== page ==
Transparency in action as genetics paper falls to fraud — and lots of it
Talk about a career-killer. The following retraction, from Genetics and Molecular Research, an online journal, spares nothing in its evisceration of an unfortunate graduate student who compiled an impressive list of transgressions in a single manuscript.
The 2010 article, titled “Genetics and biochemical analyses of sensor kinase A in Bacillus subtilis sporulation,” came from the lab of Masaya Fujita at the University of Houston. The first author was a now-former graduate student named Jean-Calvin Nguele. Whether the title is accurate, we can’t say, but apparently not much else was.
Here’s the notice:
This paper has been retracted (without the consent of the submitting author, Jean-Calvin Nguele) because of serious fraud and plagiary issues. The submission letter, sent by Jean-Calvin Nguele, included forged signatures of Prahathees Eswaramoorthy, Mou Bhattacharya, and Masaya Fujita. Additionally, the paper contains information that was plagiarized from other publications, as well as unpublished data from research done in the laboratory of M. Fujita; these data and information were included without the authorization of the researchers that produced it. The journal editorial staff has decided to take this extreme measure after reviewing the evidence provided by M. Fujita (former professor of Jean-Calvin Nguele) and after receiving letters from Prahathees Eswaramoorthy, Mou Bhattacharya, and Masaya Fujita, indicating that they did not participate in the research that was published and did not authorize Jean-Calvin Nguele to include them as co-authors in this paper. Attempts were made to contact a fifth author, Edouard Ngou Milama, who is unknown to M. Fujita and co-workers in the Fujita lab, but no response was obtained. Jean-Calvin Nguele also did not respond to our efforts to contact him about this matter.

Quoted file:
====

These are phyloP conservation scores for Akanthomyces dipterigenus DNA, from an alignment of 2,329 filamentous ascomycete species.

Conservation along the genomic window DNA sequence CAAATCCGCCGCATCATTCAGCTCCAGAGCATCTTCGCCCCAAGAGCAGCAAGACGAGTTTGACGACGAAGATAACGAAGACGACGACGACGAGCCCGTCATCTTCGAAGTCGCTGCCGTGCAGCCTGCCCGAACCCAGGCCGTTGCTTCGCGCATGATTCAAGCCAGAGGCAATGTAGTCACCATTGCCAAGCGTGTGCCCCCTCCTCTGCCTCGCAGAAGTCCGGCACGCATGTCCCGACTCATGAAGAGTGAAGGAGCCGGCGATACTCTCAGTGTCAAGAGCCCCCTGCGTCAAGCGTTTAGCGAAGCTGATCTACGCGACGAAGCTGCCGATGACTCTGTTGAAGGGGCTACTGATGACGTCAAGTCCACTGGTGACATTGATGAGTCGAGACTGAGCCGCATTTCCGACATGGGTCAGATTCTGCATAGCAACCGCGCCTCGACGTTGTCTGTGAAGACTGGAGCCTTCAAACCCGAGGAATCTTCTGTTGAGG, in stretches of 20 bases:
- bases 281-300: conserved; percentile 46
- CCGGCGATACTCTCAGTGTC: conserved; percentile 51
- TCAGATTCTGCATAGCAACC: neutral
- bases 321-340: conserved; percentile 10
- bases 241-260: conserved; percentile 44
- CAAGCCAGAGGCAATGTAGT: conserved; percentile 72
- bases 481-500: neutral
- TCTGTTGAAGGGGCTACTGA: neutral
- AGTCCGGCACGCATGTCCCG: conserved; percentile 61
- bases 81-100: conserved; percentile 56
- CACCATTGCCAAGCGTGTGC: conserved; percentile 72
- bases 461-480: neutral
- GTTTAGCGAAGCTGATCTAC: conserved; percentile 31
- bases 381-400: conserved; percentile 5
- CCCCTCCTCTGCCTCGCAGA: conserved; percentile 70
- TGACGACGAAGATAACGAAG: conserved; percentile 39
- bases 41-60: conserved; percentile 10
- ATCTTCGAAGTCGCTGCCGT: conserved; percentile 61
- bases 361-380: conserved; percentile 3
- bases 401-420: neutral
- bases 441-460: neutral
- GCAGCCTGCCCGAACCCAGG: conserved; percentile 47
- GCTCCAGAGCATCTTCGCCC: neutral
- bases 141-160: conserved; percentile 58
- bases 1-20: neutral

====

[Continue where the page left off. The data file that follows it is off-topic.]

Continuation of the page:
If the sense of betrayal comes through in this notice, it’s not an accident. Fujita seems to take great pride in his students, listing them prominently on his website. There’s even a charming photo essay devoted to Prahathees Eswaramoorthy, now at the NIH, who was the first graduate student to receive his PhD under Fujita’s mentorship.
Fujita told us that Nguele, a native of Gabon, left his lab in 2007 after an academic career in Houston that can best be described as unillustrious. He terminated his studies at the masters level, unable to get recommended for pursuit of a doctorate there.
Fujita said the fraudulent paper came to his attention when Eswaramoorthy noticed it during a literature search in early 2010 and brought it to his attention. He hadn’t published such a paper, hadn’t even heard of Genetics and Molecular Research, for that matter.
He quickly marshaled a pile of evidence showing that virtually everything about the article was fabricated — with the exception of the data Nguele stole from his mentor’s grant applications and other publications — but could not get the journal to react:
They tried to ignore our arguments.
Finally, after nearly a year and a half, the journal issued the retraction.
It was very frustrating, Fujita said.
We asked the journal why it took so long:
Some processes are slow. Our technical editor were responsible for this publication and he had some problems also caused the a little delay.
The authors did not quickly to send the comments in accordance with the retraction. Conclusion the sum of several factors.
However, the retraction was published and I believe correctly without openness to new questions. I ask for understanding and thank you for your cooperation.
Fujita, who called the whole situation “terrible,” said it has affected his vetting of potential graduate students, particular those from countries where documentation of academic records is difficult.
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